knitr::opts_chunk$set(comment = "#>", collapse = TRUE) suppressWarnings(RNGversion("3.5.0")) set.seed(28999)
library(bayesCT)
The purpose of this vignette is to introduce how to simulate and analyze an adaptive Bayesian clinical trial for binomial outcomes. The simulation section compromises the design of the trial itself which provides type I error rate and power at each interim look. We use the beta-binomial conjugate prior for the estimation of posterior probabilities. Available historical data can be used as an informative prior; we use the bayesDP
package as the engine for incorporating the historical data. By default, the model uses a non-informative prior of $Beta(a = 1, b = 1)$ with or without the incorporation of historical data. Instead of using traditional R function, we use pipes to input our parameters.
Let $y$ and $N$ denote the number of events and the sample size, respectively. Let $a_0$ and $b_0$ denote the rate parameters of a Beta distribution. Then, the posterior distribution of the event rate under vague (flat) priors is
$$ \tilde{\theta}\mid y,N \; \sim \; \mathcal{B}eta\left(y+a_0,\,N-y+b_0 \right).$$ When historical data is present, $y_0$ and $N_0$ denote the number of events and sample size of the historical data. The weight of the historical data included in the study design and analysis is denoted by $\hat\alpha$. For more details on the computation of $\hat{\alpha}$, please refer to the vignette of binomial counts available at https://CRAN.R-project.org/package=bayesDP. The posterior distribution of the event rate with historical data incorporated under vague (flat) priors is
$$\tilde{\theta} \mid y,N, y_0, N_0 \; \sim \; \mathcal{B}eta\left(y+y_0\hat{\alpha}+a_0,\, N-y+\hat{\alpha}(N_0-y_0)+b_0 \right),$$ Since there is no closed-form solution for the difference in beta distributed random variables, we use Monte Carlo simulations to estimate the posterior of the treatment difference.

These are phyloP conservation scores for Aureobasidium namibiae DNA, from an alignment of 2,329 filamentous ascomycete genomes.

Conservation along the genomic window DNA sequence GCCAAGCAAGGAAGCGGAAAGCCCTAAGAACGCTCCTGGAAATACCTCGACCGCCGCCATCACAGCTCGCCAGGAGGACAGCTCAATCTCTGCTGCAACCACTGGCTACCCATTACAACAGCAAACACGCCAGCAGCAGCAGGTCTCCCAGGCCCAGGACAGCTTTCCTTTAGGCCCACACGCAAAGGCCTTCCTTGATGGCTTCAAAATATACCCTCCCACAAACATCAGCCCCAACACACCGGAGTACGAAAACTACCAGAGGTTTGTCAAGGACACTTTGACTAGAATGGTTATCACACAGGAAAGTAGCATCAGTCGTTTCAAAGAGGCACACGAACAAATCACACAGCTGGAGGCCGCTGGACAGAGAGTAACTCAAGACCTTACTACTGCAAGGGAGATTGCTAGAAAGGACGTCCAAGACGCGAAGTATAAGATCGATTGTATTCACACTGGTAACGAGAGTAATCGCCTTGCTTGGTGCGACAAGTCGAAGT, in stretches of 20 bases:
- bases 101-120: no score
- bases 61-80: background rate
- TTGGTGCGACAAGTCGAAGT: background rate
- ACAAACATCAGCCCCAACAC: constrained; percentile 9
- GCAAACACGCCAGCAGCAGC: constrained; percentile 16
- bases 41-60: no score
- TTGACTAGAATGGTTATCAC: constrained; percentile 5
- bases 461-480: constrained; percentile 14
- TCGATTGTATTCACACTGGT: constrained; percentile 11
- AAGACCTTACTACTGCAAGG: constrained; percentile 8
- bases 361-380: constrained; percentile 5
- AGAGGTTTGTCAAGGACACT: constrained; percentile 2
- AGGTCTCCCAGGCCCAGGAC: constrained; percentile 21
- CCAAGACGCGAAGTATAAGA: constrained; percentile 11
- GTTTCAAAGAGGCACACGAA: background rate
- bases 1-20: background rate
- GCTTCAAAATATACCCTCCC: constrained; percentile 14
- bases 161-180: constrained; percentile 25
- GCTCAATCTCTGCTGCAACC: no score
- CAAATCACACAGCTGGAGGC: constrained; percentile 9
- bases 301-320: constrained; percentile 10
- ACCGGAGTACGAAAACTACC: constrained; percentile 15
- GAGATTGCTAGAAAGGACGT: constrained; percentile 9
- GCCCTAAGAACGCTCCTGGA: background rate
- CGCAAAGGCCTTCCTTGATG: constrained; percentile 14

The estimation of the difference in proportions is $\tilde{\theta_T} - \tilde{\theta_C}$, where $\theta_T$ is the posterior of the event rates in the treatment group and $\theta_C$ is the posterior of the event rates in the control group.
The following section lays out each of the functions and inputs for carrying out simulations and analyses of Bayesian adaptive trials.
Unlike traditional R functions, the bayesCT
package depends on pipe inputs with different wrapper functions. All the wrapper functions are illustrated below along with details on the arguments for the simulation and analysis.
binomial_outcome - wrapper function for specifying event rates. Inputs:
study_details - wrapper function for specifying sample size, study length, interim looks, and loss to follow-up. Inputs:
interim_look
value must be smaller than total_sample_size
. enrollment_rate - wrapper function for specifying enrollment. Inputs:
time
. Specified as patients per day. Can be a scalar or vector. Default is 0.3, i.e. 0.3 patients per day. hypothesis - wrapper function for both simulation and analysis. Inputs:
randomize - wrapper function for specifying the randomization scheme. Inputs:
impute - wrapper function specifying imputation of outcomes at the interim looks. Inputs:
beta_prior - wrapper function for specifying the non-informative prior. Inputs:
historical_binomial - wrapper function for specifying historical data, if available. This function should only be used when historical data is incorporated in the analysis or simulation. For more details on the method and computation, please see https://CRAN.R-project.org/package=bayesDP. Inputs:
weibull
, scaledweibull
, and identity
. The discount function scaledweibull
scales the output of the Weibull CDF to have a max value of 1. The identity
discount function uses the posterior probability directly as the discount weight. Default value is "identity"
.discount_function = "identity"
.discount_function = "identity"
.mc
estimates alpha for each Monte Carlo iteration. Alternate value fixed
estimates alpha once and holds it fixed throughout the analysis. See the the
bdpsurvival
vignette vignette("bdpbinomial-vignette", package="bayesDP"
for more details.data_binomial - wrapper function for inputting data with a binomial outcome. Inputs:
analysis - wrapper function for analyzing a trial. Inputs:
type="binomial"
for a trial with binomial outcome. simulate - wrapper function for simulating trials. Should be used as the terminal end of the pipe. Inputs:
In the following section, we will discuss the design of adaptive trials using bayesCT